DECEMBER 10, 1945
NEW YORK, Sunday—I think the time has come to look carefully at this question of the newly proposed labor legislation. Its formula is drawn from the Railway Labor Act, but the important factor lacking in the situation before us is that the Railway Labor Act was based upon an agreement between management and the labor unions and their joint request for that type of agreement and legislation.
We have but to look at the history of labor in Europe to see that when the rights of labor are curtailed, a danger signal is flying. Certainly taking away the right of any man to stop work at any time he wishes to do so, except with his agreement, is abrogating a right. In Germany this led to ultimate slavery. It does not happen immediately, but fascism can come upon one unawares. We have always been more fearful of communism but at the moment, I think we had better watch out for the possibility of enslavement from the fascist side.
In the particular case which has brought about this proposed legislation, the unions offered to arbitrate but the management apparently did not object to a strike. That is easy to understand because in a strike it is the workers who really suffer, particularly in this case where a portion of management's earnings are safeguarded by legislation passed during the war in order to get their full cooperation for production.
We forgot at the same time to pass legislation to safeguard the workers, who during the reconversion period would run the same risks as management. Nevertheless, we expected the workers to cooperate and our record of production is such that I think we can safely say that, by and large, both management and labor did a magnificent job during the war.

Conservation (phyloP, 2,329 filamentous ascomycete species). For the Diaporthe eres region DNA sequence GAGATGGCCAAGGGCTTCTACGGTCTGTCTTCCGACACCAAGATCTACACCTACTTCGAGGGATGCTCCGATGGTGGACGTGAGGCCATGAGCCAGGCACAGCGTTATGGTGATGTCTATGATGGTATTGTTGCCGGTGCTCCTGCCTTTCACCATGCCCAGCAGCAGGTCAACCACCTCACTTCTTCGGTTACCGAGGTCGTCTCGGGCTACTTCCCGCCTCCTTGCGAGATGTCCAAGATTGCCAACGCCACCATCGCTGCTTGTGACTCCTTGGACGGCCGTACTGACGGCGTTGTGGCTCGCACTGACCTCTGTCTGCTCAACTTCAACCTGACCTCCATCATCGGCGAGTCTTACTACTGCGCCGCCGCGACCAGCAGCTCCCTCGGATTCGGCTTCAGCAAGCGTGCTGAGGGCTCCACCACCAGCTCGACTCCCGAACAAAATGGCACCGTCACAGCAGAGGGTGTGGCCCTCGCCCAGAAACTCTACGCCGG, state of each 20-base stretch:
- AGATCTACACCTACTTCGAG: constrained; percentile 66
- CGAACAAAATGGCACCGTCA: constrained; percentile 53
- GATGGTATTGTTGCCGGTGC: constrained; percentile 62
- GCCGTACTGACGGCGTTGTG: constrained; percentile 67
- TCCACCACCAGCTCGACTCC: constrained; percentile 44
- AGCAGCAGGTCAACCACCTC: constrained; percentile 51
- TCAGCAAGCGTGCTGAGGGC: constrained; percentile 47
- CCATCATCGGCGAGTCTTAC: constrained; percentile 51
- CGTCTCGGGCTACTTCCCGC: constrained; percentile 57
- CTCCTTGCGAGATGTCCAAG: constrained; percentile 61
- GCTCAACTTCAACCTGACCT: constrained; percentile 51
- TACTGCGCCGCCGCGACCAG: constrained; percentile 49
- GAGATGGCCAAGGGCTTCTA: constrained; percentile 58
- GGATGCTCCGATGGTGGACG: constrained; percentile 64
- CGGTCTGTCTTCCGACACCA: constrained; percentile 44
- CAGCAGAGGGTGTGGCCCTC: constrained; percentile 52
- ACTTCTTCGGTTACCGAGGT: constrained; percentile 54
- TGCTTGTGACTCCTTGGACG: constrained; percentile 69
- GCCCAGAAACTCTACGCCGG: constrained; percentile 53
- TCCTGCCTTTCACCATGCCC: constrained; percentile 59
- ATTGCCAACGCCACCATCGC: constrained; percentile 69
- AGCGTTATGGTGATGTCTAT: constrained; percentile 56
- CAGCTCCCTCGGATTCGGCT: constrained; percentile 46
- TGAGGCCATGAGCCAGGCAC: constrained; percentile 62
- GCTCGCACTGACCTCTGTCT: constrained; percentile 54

Now we come to peace, and suddenly we hear on every side that organized labor has grown so strong it must be regulated. I believe all of us should live under a rule of law, but I think we had better really look at the record and see how the numbers in organized labor compare with the public in general, and with the numbers of unorganized working people.
Organized labor throughout the nation now claims about 47% of the workers engaged in industrial occupations where unions are actively engaged in obtaining written agreements under collective bargaining. This does not include members of unions which do not come under collective bargaining contracts, such as government employees, etc.
We had better remember that the gains of organized labor have been eventually the gains of all workers, and that they only have the power of numbers as opposed to the very great powers in the hands of industrial associations and organizations.
It might well be that through negotiation the two parties in the present struggle would in time ask for some such legislation as is now proposed. But without that agreement it seems to me tyranny to impose it, and an abrogation of fundamental rights which eventually would do harm to every citizen.